While there are well-reseru·c.hed benefits of access to electricity, debate exists about
the methods of expanding tlus access. With some research critical of development
interventions, this dissertation evaluates the impact of rural electrification engineering
interventions and their sustainability. Reviewing factors for rural electrification success, as
well as evaluations of development interventions completed in the li terature, this research
then focuses on a case study of three different micro-hydro installations in Honduras, as well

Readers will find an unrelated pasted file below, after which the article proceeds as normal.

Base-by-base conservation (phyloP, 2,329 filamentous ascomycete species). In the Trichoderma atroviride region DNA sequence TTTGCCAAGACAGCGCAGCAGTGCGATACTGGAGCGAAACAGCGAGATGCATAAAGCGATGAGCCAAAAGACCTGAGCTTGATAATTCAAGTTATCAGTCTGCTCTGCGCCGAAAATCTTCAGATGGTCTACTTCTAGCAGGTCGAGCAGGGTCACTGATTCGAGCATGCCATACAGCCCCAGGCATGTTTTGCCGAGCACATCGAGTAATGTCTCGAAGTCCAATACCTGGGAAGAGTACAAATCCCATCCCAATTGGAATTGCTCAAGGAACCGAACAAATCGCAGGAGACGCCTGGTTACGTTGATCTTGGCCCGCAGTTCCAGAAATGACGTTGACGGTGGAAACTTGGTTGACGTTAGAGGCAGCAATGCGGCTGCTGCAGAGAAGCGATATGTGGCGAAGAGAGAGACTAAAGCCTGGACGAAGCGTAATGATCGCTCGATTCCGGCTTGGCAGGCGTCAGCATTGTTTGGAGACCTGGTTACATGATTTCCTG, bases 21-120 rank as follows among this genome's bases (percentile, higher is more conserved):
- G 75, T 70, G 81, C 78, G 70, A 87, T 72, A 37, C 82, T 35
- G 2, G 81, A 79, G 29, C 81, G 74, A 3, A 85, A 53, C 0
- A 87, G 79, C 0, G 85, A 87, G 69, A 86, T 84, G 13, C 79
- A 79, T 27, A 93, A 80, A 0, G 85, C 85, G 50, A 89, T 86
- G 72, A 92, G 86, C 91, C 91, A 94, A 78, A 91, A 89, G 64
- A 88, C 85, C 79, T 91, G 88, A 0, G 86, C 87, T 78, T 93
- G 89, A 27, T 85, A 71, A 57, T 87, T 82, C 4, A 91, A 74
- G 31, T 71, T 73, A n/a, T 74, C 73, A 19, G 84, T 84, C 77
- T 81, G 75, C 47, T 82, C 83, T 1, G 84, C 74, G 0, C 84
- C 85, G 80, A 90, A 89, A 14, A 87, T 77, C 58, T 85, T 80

as interviews with development professionals working in the region. Themes emerged from
the research of positive social and economic benefits for the target communities. Despite
these benefits, the theme of communities being dependent on extemal organizations also
emerged. Based on the analysis of these ideas, this research proposes that these projects have
benefits for the communities in which they are installed, but there is a possibility for
continued external action that leads to communities being dependent on external assistance.
This continued external action is related to the need for development organizations to
continue to obtain new projects and their dependence on extemal funding, which this
research argues is unsustainable.